Touch Surgery: The Flight Simulator of Medical Operations

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At the BDL Accelerate 2014 two-day conference, plastic surgeon Dr. Jean Nehme gave a presentation about an app he co-founded: Touch Surgery. By visually showing doctors (and med students) surgeries step-by-step, they can learn about the process through interactive diagrams of a digital patient rather than read it from a book, wait for a cadaver, or practice on a living patient. It also allows for the patients to understand procedures and what would happen to them if they were to undergo a surgery of some kind. After all, when you have all the information available on the internet, you end up going to Google for medical answers…which is a huge mistake. Touch Surgery provides you with accurate information from credible sources and can show you what will happen by mapping out the entire operation in detail.

It’s got two phases: learning and testing. Learning comes with instructions as the user is taught a procedure with 3D simulations and testing comes without the instructions. And get this, the app is for FREE because, as Dr. Nehme put it, this is the age of the knowledge economy and information should be open and shared.

This is a great use of technology and I can imagine many pre-med students (and med students) using this as a new way to review material and train your brain. When it comes to operating, Dr. Nehme said, “it’s about 75% decision making and 25% technical skill.” The interactive method enables a physician a chance to practice and, thus, be able to operate without having to waste precious time and energy figuring out what the next step is. You eliminate the decision-making pauses and increase efficiency without using up physical resources or risking anyone’s life. The app also indicates things to look out for when someone’s under the knife (like important arteries).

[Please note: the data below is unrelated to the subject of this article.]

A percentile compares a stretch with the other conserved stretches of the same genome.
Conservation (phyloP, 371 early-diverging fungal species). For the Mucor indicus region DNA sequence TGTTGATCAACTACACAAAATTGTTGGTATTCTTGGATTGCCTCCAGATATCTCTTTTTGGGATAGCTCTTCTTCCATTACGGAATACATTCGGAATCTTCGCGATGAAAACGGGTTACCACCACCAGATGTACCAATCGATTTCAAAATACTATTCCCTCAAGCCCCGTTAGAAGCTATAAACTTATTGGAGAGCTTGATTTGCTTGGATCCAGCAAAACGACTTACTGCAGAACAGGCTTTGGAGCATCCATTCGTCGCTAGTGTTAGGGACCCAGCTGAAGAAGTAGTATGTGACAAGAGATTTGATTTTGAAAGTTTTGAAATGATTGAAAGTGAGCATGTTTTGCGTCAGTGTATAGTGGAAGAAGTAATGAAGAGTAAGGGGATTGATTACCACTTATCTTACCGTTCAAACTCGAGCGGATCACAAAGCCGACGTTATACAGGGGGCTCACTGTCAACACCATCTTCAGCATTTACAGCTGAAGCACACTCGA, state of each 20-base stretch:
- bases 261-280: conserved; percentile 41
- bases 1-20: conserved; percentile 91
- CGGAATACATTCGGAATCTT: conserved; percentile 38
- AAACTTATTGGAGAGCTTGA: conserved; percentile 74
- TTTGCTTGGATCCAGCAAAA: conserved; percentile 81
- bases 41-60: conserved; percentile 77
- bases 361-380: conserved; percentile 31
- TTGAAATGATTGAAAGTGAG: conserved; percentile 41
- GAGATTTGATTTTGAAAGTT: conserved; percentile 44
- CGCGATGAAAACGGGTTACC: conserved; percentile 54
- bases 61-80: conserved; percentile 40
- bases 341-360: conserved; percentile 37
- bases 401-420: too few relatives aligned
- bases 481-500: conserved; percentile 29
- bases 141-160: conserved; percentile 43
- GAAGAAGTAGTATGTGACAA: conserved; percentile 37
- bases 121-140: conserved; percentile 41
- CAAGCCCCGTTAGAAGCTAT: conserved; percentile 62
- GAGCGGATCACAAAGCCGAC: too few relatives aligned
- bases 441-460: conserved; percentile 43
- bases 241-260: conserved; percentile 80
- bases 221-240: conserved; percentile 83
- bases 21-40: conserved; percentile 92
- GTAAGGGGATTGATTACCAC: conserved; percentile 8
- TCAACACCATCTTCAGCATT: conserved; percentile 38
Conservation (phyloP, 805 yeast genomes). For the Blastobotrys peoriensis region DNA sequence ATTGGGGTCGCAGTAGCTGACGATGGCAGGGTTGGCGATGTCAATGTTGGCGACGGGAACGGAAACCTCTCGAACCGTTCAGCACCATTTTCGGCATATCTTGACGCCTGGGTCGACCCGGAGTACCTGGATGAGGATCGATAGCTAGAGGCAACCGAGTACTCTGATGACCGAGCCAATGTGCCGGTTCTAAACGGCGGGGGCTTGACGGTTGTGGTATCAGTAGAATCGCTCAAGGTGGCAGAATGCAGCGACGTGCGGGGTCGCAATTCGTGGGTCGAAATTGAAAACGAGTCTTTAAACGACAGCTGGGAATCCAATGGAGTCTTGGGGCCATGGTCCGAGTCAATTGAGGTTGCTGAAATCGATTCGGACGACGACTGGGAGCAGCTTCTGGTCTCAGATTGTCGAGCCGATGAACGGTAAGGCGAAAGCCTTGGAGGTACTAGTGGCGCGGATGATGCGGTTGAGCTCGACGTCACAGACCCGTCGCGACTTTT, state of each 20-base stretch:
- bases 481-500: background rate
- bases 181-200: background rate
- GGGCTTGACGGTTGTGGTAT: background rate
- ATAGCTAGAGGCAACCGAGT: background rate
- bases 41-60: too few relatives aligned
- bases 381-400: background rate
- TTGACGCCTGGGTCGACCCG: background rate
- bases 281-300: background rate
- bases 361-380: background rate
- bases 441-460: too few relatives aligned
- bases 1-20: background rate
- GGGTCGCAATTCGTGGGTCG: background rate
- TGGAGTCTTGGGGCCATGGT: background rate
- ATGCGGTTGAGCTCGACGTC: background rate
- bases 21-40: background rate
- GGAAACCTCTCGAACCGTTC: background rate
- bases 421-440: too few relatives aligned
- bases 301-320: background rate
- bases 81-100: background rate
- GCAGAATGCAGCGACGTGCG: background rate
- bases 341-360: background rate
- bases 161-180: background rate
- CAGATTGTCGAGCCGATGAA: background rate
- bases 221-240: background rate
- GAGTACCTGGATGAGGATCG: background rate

Clearly, this doesn’t rule out shadowing and actual rounds at the hospital. All surgeons need to learn technique and IRL skills. Plus, not all medical situations are predictable and not all patients have a 3D model’s anatomy. There are unexpected complications and specifics that go into each case; however, Touch Surgery is still an excellent app to use when learning the ABC’s of an appendectomy, for example.

THE EXPERTISE
The app is created by practicing surgeons so you know it’s got the doctor’s seal of approval. Since it’s an app for smartphones, it can constantly be updated with new discoveries, experiences from numerous sources, and techniques meaning that it will be cutting edge (no pun intended), unlike an old textbook or an outdated resident. The procedures are downloadable so the possibilities are endless in terms of variety and inventory.

TEAMING UP WITH OCULUS RIFT
The learning isn’t restricted to your fingertips. There are plans to incorporate Oculus Rift headsets into the existing app’s functionality. The virtual reality device would allow for users to enter an operating room and perform a surgery as if it were actually happening. #nerdilicious